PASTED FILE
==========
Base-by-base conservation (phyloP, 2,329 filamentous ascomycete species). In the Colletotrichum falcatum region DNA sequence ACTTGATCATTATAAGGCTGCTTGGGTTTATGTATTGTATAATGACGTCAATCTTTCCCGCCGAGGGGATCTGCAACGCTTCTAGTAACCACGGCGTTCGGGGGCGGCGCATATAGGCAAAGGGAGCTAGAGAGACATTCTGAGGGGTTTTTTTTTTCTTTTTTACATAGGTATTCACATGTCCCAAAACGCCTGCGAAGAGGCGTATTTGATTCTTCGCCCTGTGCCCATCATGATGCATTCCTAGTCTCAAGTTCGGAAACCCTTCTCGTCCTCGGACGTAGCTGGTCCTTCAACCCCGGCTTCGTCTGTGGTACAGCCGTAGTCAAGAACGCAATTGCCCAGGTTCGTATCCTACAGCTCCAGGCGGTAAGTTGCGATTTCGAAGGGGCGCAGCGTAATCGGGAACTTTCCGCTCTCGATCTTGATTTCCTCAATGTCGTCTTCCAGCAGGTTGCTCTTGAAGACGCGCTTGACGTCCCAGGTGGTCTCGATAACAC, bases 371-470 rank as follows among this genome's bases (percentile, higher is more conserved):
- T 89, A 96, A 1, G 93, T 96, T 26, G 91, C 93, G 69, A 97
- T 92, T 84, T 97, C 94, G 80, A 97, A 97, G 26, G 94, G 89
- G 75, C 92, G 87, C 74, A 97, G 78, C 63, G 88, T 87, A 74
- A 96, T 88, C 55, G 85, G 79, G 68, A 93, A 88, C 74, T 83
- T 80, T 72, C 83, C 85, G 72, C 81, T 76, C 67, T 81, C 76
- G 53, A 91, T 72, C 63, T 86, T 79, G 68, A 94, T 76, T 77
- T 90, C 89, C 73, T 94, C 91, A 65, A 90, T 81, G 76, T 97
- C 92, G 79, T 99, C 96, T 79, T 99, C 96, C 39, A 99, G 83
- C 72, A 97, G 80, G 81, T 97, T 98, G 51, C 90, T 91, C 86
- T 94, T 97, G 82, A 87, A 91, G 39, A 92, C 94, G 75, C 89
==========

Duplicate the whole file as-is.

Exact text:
Base-by-base conservation (phyloP, 2,329 filamentous ascomycete species). In the Colletotrichum falcatum region DNA sequence ACTTGATCATTATAAGGCTGCTTGGGTTTATGTATTGTATAATGACGTCAATCTTTCCCGCCGAGGGGATCTGCAACGCTTCTAGTAACCACGGCGTTCGGGGGCGGCGCATATAGGCAAAGGGAGCTAGAGAGACATTCTGAGGGGTTTTTTTTTTCTTTTTTACATAGGTATTCACATGTCCCAAAACGCCTGCGAAGAGGCGTATTTGATTCTTCGCCCTGTGCCCATCATGATGCATTCCTAGTCTCAAGTTCGGAAACCCTTCTCGTCCTCGGACGTAGCTGGTCCTTCAACCCCGGCTTCGTCTGTGGTACAGCCGTAGTCAAGAACGCAATTGCCCAGGTTCGTATCCTACAGCTCCAGGCGGTAAGTTGCGATTTCGAAGGGGCGCAGCGTAATCGGGAACTTTCCGCTCTCGATCTTGATTTCCTCAATGTCGTCTTCCAGCAGGTTGCTCTTGAAGACGCGCTTGACGTCCCAGGTGGTCTCGATAACAC, bases 371-470 rank as follows among this genome's bases (percentile, higher is more conserved):
- T 89, A 96, A 1, G 93, T 96, T 26, G 91, C 93, G 69, A 97
- T 92, T 84, T 97, C 94, G 80, A 97, A 97, G 26, G 94, G 89
- G 75, C 92, G 87, C 74, A 97, G 78, C 63, G 88, T 87, A 74
- A 96, T 88, C 55, G 85, G 79, G 68, A 93, A 88, C 74, T 83
- T 80, T 72, C 83, C 85, G 72, C 81, T 76, C 67, T 81, C 76
- G 53, A 91, T 72, C 63, T 86, T 79, G 68, A 94, T 76, T 77
- T 90, C 89, C 73, T 94, C 91, A 65, A 90, T 81, G 76, T 97
- C 92, G 79, T 99, C 96, T 79, T 99, C 96, C 39, A 99, G 83
- C 72, A 97, G 80, G 81, T 97, T 98, G 51, C 90, T 91, C 86
- T 94, T 97, G 82, A 87, A 91, G 39, A 92, C 94, G 75, C 89